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‘A Carers Life’ August 2020 – Toria

I have sat here facing an empty page for a while now.

I usually have so much to say but this is proving difficult for me to do. I sat down several times and just looked at the keys on my keyboard, willing inspiration to come. I couldn’t understand why it wasn’t just flowing forth like a river.

At first I thought it was to do with the fact that I had so many ideas running around my head that I could not just pick one. Then I thought it was because I couldn’t find the time to organise my thoughts. After several more attempts to start this months entry I finally realised that the real reason that I was struggling was, like a lot of people who are caring for someone, I find it very difficult to let people know how I’m feeling.

Don’t get me wrong. I have a good moan about things to people but in the end it always comes back to that phrase that I know everyone says over and over again.

“It’s Ok. I’m fine.”

I’m fine. What a classy little sentence.

I feel like I’m going to collapse with exhaustion but I’m fine.

I feel like everyone expects things of me and nobody thinks about my needs but I’m fine.

I feel like I’m banging my head against a brick wall during all these meetings but I’m fine.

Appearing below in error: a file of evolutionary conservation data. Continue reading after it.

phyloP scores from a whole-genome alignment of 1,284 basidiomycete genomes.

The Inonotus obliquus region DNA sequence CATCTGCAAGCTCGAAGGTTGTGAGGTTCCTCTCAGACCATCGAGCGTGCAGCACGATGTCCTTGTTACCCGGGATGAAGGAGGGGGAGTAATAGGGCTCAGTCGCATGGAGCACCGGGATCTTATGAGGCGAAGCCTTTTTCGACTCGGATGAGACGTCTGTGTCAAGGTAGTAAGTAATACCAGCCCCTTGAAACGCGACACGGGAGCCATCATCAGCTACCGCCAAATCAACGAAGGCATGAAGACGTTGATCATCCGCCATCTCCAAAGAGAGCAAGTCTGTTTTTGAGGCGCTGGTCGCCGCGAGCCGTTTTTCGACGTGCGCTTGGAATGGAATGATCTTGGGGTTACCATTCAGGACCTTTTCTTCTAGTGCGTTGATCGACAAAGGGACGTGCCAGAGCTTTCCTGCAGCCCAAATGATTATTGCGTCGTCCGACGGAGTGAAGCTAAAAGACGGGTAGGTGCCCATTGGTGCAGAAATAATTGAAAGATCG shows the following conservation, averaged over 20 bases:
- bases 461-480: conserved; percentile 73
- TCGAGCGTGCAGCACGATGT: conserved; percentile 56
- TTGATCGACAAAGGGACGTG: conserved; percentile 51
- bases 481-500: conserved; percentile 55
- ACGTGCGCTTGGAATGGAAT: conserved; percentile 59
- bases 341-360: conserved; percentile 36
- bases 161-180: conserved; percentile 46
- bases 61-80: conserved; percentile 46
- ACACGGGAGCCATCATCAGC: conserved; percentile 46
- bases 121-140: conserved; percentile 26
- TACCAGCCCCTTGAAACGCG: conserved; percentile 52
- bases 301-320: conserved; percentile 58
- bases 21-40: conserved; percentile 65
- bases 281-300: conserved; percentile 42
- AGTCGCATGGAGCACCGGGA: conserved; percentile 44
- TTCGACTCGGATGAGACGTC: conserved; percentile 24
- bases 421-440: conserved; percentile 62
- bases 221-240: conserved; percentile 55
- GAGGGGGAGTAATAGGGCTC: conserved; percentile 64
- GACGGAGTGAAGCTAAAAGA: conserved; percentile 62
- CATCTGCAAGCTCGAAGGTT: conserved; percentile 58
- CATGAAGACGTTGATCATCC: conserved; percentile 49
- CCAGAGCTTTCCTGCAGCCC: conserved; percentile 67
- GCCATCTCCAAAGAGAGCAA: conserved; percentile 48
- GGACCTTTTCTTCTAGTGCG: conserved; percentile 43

Those two words mean that everyone who isn’t in your position leaves you to it because whatever comes before them is erased by using the words “I’m fine”. You are coping. But coping does not mean you are OK. “I’m fine” for someone like me, is a conversation ending phrase. I can’t talk anymore because I’m afraid you’ll judge me, think badly of me, think that I am not capable, think I’m weak or useless or boring.

I’ve realise that although yes I am, in fact fine, I am not great. By which I don’t mean I have to be running and singing and prancing about like a hippo doing the mambo. But it’s nice to be around people who know how it feels. It makes you feel stronger. It makes you feel supported and that you are not a bad person, or parent, for feeling overwhelmed at times.

I have promised myself that, once the children are back at school, and there are things to go to at Hartlepool Carers I am going to make an effort to go. Previously I’ve been worried about going because my situation is nothing compared to others who go. But what I’ve realised over lock down is that it doesn’t matter. If I’m there to listen and not judge anyone then there will always be someone there to listen, without judgement, to me.

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